Shipments to WIPP ceased following a Feb, 5 underground truck fire and a Feb, 14 radiological event. The temporary staging arrangement is part of an agreement between WCS and Nuclear Waste Partnership, the management and operating contractor at WIPP. The transuranic waste from Los Alamos to be stored at WCS meets their license requirements and has been coordinated and approved by the appropriate regulatory authorities.

  • Climate lectures scheduled

    Los Alamos National Laboratory climate researcher Nate McDowell will discuss climate change and its effects on forest systems in a series of Frontiers in Science lectures beginning Wednesday at the New Mexico Museum of Natural History and Science in Albuquerque.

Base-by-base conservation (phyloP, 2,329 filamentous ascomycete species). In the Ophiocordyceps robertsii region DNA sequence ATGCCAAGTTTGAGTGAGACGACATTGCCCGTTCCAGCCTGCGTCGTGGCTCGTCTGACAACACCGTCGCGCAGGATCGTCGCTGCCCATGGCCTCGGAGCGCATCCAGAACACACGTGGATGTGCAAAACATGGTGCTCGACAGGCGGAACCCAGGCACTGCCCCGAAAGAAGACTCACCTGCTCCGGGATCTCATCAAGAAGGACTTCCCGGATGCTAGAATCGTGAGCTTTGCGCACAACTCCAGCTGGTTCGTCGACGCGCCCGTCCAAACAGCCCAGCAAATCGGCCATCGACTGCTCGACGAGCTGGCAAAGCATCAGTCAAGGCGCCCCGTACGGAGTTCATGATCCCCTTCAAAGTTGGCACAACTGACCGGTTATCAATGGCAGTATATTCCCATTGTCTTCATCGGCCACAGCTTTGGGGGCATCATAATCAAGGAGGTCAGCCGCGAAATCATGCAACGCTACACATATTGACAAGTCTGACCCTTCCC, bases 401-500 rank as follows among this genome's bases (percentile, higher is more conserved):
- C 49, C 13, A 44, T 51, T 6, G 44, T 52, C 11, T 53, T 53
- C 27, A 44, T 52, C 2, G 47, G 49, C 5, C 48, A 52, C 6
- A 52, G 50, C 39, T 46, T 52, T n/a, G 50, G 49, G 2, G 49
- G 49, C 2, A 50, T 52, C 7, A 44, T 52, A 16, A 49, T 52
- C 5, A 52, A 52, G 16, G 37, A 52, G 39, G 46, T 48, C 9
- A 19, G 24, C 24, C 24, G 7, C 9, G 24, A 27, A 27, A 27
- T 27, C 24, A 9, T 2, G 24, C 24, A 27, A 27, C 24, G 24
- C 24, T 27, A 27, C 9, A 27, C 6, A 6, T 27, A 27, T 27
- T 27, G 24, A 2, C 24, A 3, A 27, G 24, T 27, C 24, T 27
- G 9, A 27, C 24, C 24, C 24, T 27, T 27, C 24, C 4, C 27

“The data we have suggests that forests of the Southwest and many other areas are in jeopardy of a massive die-off in the next few decades,” McDowell said. “I was a doubter of these results until we generated more than three estimates, all independent, which came to the same conclusion.”
    The talk, titled “It’s not easy staying green: Forests and climate change,” will focus on the increasing climate temperature and the imposing threat it poses to forests.
    Because of climate warming, forests are facing threats unlike any other they have seen in thousands of years. Warming dries the forests so that, from the perspective of the trees, even short droughts are severe. No forests appear to be immune to this challenge.
    In his talks, McDowell will explain the scientific basis for these conclusions and discuss the options for maintaining forests in the face of this threat. McDowell talks about his research and the upcoming Frontiers in Science lectures in a video. All Frontiers in Science lectures begin at 7 p.m. at the following locations: